At least some baord games teach strategies and people interact with each other while playing; if not to win, then they bring up conversation. Decent conversation is becoming such a lost art. And knowing your neighbors such an anomaly. Not just knowing your neighbors’ names, but valuing them as people.


#17

In a related story, the Christian Science Monitor reports today that Canada is examining the social costs of gambling. Long story short: they may restrict things somewhat, but are unlikely to prohibit it.

Canada eyes impact of gambling


#18

Some things are better noted in their absence. If you or someone near you think you may have a gambling problem…well…show em!!! Do without gambling for a month or two and see if your life turns upside down. Better yet visit the pros at a gamblers anonymous meeting while you are taking this break.
See what ya think. Another give away…if every vacation destination has a slot machine or casino visit planned into it and your vacations become more frequent (retired etc). Granted the question concernd online poker…really what is the difference…ahhhhhh gambling it’s not weather ya win or lose it’s the size of the bet…ahhhhh.

Question…how do you help parents with retirement when every cent they have has to pass through a slot machine (exageration here but not too much).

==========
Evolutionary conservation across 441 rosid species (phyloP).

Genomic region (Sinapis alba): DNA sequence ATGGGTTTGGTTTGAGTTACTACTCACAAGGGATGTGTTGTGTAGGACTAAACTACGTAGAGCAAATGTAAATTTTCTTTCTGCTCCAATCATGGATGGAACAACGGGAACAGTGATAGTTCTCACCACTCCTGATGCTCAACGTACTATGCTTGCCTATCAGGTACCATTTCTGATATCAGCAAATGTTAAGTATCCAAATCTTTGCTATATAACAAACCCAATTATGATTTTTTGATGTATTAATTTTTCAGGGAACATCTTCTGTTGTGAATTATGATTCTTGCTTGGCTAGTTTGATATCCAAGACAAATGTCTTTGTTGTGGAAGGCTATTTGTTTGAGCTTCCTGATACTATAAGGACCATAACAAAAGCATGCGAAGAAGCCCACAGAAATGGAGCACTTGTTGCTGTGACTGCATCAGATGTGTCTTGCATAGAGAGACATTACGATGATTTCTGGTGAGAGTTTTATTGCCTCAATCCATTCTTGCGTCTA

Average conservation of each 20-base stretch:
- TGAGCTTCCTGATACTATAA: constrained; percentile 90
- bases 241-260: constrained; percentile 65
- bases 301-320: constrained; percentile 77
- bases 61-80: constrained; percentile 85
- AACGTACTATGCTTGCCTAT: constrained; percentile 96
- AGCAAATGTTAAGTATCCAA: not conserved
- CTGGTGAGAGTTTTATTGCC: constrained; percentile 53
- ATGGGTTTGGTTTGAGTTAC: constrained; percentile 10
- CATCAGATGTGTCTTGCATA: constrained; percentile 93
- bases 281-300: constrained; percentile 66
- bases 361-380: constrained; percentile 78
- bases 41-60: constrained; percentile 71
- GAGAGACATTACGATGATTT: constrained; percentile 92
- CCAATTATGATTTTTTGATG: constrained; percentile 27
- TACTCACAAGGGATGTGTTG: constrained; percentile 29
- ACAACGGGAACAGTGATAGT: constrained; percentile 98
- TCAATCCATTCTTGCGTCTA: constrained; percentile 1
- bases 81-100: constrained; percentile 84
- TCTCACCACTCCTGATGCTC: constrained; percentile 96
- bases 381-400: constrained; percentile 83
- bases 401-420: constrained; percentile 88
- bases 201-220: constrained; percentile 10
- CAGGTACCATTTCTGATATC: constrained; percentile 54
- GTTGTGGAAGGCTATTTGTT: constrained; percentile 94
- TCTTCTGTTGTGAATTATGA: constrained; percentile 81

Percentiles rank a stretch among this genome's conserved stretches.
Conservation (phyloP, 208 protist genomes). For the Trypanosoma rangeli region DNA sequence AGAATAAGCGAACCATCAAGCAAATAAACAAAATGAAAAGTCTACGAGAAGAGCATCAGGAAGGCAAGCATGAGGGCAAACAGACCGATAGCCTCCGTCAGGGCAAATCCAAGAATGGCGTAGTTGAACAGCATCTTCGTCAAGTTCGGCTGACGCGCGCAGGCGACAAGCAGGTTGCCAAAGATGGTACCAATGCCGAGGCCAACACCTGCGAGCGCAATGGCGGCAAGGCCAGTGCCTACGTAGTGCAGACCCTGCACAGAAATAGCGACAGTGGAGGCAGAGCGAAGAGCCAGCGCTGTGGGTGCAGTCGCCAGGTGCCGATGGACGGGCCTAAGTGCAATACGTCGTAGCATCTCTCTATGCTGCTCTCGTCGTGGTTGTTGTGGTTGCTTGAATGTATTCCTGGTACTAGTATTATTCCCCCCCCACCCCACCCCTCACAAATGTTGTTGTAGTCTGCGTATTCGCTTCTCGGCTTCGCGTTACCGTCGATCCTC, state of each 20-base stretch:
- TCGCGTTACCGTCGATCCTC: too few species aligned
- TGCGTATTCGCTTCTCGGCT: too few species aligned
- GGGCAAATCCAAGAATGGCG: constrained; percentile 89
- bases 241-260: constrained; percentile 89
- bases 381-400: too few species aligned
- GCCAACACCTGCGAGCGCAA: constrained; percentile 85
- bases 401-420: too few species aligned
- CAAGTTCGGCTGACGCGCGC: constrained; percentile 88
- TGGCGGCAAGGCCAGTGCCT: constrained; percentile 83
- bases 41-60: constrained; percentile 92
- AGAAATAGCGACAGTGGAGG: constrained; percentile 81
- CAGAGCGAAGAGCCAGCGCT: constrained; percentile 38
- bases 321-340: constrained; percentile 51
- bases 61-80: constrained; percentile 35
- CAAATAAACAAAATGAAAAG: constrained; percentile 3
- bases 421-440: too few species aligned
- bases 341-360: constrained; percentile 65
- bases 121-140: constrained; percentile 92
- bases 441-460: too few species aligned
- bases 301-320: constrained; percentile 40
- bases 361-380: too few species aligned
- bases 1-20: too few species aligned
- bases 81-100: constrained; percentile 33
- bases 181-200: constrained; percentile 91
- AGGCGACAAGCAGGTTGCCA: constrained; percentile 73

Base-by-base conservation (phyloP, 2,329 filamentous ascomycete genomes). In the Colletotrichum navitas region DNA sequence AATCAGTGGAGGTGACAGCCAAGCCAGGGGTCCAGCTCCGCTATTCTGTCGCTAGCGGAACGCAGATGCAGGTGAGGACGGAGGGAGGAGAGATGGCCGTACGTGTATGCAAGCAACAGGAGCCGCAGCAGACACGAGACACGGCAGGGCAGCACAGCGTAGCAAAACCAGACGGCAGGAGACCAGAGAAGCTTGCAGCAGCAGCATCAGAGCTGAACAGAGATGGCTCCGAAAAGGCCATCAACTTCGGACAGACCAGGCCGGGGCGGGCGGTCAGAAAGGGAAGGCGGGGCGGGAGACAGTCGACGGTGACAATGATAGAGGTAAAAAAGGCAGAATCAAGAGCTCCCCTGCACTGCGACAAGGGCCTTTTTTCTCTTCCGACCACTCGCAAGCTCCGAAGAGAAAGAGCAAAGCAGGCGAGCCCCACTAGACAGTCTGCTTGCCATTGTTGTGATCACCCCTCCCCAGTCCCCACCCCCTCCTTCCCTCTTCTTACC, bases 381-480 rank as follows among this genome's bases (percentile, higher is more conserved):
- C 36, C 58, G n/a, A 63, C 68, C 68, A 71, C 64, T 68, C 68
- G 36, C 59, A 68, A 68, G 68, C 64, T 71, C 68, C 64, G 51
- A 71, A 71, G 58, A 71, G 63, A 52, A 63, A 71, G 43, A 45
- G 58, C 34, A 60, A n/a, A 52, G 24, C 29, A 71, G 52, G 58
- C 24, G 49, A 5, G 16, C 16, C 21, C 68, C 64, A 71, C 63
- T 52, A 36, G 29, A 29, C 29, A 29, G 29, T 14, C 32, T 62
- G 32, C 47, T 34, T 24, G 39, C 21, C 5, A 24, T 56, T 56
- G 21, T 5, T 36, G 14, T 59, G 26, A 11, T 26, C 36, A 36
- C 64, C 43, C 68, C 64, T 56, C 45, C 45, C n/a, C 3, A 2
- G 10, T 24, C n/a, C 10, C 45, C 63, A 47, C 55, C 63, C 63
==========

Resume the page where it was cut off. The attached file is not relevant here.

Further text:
#19

[quote="serendipity, post:14, topic:13539"]

Francis de Sales,in the Introduction to the Devout Life:

*Gain is not acquired at these games by reason, but by chance, which often falls to one whose ability or industry deserves nothing...Gain ought to be a reward for labor but here it is made the reward of chance. Chance deserves no reward whatever since it in no way depends on us. *

*Moreover, although such games are called recreation and are designed for it, they are by no means such. Actually they are strenuous occupations. Is it not an occupation to keep one's mind caught and bound by unremitting concentration and disturbed by constant worry, apprehension, and care? *

In fact,there is no pleasure in gambling except to win, and pleasure comes soley from our companions' losses and pain and is certainly evil.

[/quote]

thanks serendipity i agree as well

thank you for the quote


#20